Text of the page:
Lord Wei, the Coalition Government’s Big Society ‘tsar’, stood down today. Cue a chorus of puns about small society and volunteers doing his job, and more dire warnings about how Cameron’s flagship policy is under threat. But in the midst of all this we should still ask what is worth pursuing out of the ideas corralled under the Big Society banner.
Coming the day after Cameron again relaunched Big Soc, this is indeed a blow. However, within the Big Society policy there are useful principles and opportunities which the voluntary sector and those working for more local civic engagement would do well to remember.
Government says “It’s about putting more power in people’s hands – a massive transfer of power from Whitehall to local communities”. What’s not to like? However, it’s Government that has decided how this should happen. A truly radical approach would have been less dogmatic and more co-productive.
So, the three principles of Big Society and what they could be:
- Community empowerment – not restricted to planning reforms, dubious in the amount of power they actually give to communities, but new ways of engaging people in meaningful democratic conversations. Stepping outside weary old ‘consultation’, the traditional routes through formal networks and the same community representatives (although these have enormous value and should not be ignored) and think about how a non-partisan, continuous, reciprocal conversation can be established between citizens and their local government.
- Opening up public services – competition can improve quality, but this is not always true in all of the cases. This dogmatic approach misunderstands the nature of public services, the feeling of many citizens, and just simple geography. If opening public services means investing in long term preventative solutions (often offered exclusively by third sector providers who have a commitment to the client, not the profit margin); if it means understanding that co-designed services can result in better outcomes for people, often at less cost in the long run (but acknowledging that this process in itself is not free), and if it means commissioners being bold enough to include ‘buy local’ and social value clauses in their ITTS, then bring it on.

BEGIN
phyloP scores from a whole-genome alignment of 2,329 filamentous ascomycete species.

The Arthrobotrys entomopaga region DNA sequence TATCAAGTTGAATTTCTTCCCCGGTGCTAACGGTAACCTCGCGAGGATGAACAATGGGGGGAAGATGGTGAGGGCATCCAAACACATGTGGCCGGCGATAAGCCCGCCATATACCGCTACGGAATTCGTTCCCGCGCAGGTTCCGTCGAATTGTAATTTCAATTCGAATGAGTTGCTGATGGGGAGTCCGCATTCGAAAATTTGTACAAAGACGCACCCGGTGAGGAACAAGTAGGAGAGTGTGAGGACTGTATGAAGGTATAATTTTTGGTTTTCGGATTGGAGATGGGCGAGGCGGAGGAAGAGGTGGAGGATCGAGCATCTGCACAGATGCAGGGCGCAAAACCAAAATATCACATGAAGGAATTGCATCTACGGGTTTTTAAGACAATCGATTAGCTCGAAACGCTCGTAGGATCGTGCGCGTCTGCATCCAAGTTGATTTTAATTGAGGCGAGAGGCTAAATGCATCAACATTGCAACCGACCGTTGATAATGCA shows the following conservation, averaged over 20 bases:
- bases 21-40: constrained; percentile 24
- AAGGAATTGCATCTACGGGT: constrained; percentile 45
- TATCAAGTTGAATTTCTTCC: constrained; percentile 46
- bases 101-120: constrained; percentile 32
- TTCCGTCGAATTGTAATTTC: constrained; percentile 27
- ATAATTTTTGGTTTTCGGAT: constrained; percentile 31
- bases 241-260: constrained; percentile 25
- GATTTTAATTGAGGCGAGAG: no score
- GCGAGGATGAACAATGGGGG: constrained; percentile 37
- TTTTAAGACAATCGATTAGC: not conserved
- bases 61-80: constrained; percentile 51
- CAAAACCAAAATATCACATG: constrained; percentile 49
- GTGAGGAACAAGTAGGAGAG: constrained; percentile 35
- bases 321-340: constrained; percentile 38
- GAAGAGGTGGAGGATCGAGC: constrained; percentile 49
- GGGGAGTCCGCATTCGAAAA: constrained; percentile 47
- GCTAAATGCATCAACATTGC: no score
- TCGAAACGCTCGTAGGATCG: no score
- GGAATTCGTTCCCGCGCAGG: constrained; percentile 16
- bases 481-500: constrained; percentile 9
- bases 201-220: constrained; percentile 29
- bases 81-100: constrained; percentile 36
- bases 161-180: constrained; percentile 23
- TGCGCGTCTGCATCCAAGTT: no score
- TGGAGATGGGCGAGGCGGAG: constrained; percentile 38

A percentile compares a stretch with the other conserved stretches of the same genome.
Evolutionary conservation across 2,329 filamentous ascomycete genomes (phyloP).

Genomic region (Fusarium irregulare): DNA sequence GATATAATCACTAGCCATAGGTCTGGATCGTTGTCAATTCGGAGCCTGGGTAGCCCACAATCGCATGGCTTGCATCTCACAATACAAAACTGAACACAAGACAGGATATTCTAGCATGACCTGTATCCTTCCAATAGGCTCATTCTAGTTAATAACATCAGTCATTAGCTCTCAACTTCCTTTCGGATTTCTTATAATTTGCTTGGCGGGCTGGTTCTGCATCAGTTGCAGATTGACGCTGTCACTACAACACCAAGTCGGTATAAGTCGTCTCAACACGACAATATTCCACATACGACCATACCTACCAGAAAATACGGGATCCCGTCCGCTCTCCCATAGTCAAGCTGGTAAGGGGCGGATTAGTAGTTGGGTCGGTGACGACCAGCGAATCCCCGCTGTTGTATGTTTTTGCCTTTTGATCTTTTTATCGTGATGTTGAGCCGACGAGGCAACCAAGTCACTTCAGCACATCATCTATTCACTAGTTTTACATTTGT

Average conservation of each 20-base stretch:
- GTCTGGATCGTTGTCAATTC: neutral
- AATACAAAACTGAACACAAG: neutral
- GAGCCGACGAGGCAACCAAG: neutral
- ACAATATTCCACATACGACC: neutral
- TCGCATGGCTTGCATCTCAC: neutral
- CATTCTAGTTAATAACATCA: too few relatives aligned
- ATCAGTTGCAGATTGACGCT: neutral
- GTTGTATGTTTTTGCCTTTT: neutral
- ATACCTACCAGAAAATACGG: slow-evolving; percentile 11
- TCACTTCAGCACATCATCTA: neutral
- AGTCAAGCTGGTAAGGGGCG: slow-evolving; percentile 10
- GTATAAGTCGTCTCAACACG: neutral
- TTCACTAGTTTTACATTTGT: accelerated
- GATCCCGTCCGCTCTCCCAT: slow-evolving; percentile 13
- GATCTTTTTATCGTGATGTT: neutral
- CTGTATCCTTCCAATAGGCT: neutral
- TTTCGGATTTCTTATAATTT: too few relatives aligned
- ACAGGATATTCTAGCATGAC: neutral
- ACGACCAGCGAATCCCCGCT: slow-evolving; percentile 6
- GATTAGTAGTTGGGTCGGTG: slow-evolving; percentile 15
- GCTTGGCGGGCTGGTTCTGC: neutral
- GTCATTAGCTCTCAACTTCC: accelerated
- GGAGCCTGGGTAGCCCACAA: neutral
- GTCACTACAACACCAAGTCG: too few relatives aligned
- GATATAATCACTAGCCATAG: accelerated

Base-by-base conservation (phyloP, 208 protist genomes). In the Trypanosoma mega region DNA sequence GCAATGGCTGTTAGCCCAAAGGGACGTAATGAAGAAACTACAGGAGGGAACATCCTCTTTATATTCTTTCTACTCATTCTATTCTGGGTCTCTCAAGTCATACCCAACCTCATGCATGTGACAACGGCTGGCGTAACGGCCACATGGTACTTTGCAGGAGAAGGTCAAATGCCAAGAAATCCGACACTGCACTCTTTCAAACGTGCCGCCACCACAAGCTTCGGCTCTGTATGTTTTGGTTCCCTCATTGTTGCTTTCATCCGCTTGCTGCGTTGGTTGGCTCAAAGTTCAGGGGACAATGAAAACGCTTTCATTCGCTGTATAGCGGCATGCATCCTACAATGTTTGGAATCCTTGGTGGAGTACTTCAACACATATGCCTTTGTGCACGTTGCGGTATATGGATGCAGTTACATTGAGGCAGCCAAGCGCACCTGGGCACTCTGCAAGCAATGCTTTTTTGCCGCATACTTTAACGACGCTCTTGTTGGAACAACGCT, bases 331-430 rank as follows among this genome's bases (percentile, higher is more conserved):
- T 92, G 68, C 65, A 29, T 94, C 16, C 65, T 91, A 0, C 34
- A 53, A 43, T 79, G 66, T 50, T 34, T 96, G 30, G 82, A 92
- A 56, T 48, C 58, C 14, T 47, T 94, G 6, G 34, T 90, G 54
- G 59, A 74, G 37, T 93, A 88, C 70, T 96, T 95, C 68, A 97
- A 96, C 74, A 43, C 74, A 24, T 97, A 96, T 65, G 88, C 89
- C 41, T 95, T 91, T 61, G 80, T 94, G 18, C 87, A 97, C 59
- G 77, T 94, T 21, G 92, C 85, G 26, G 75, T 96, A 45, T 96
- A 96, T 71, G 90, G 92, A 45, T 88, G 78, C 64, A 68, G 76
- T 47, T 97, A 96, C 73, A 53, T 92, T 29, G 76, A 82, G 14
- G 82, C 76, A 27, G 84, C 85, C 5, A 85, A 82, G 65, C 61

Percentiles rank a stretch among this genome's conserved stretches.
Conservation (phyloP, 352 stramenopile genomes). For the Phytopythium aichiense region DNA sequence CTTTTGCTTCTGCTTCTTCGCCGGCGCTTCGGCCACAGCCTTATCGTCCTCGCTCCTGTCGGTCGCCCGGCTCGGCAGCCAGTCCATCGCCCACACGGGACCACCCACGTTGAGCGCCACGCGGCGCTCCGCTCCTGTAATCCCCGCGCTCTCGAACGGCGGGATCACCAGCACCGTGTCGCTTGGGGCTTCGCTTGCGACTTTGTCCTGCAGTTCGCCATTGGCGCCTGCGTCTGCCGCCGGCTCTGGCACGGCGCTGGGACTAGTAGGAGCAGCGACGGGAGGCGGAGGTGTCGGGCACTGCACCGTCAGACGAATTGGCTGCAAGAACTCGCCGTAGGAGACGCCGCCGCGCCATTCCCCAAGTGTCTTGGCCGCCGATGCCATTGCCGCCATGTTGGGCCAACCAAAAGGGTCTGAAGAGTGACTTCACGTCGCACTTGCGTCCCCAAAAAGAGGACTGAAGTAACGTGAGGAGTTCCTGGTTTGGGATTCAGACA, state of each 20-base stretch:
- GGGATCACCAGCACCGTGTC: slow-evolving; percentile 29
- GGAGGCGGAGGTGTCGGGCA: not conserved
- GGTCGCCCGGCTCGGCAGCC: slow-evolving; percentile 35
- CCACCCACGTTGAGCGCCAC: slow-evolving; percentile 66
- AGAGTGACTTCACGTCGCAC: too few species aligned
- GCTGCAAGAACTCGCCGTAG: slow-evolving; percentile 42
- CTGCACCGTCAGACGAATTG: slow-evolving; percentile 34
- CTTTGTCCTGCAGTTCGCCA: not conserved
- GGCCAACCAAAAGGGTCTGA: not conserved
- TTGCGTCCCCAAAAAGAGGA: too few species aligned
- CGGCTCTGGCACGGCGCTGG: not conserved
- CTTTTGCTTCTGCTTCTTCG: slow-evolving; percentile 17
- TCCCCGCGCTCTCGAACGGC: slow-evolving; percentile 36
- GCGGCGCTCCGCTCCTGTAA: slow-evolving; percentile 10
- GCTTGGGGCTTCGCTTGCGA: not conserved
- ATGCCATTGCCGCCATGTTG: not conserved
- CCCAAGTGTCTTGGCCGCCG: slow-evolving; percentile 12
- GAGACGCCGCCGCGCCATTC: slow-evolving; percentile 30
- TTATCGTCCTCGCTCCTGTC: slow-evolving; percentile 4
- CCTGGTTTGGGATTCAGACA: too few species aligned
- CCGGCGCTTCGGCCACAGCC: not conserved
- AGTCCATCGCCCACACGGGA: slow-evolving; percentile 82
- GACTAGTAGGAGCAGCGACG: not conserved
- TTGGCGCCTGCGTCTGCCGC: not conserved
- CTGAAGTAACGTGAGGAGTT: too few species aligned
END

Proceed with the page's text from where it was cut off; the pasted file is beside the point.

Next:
- Social action – encouraging people to play a more active part in society is a laudable aim. But current policy fails to look at why people don’t. If your life is chaotic, or your job insecure, or if you struggle to make ends meet, or if you are housed in an area where you aren’t exactly relaxed about your neighbours, being chided to ‘take part’ is just irrelevant. Continued, long term, stable, strategic investment is needed to even out the ability of the country to ‘take part’. Something beyond training for unpaid Community Organisers and the odd grant through Community First – if you can raise the match funding needed to access it.
Government has failed to define Big Society in a way that resonates with people, they have failed to separate the brand from the cuts, and they refuse to accept (or to do anything about) the fact that swingeing cuts to local government will undermine their stated ambitions on Big Society.
In addition to this, Lord Wei has not been a universal hit. I will refrain from describing my own experiences of working with him. It may be a blessing in disguise that he has stepped down, I doubt he will be replaced, but if he is, his successor would do to listen more and announce less.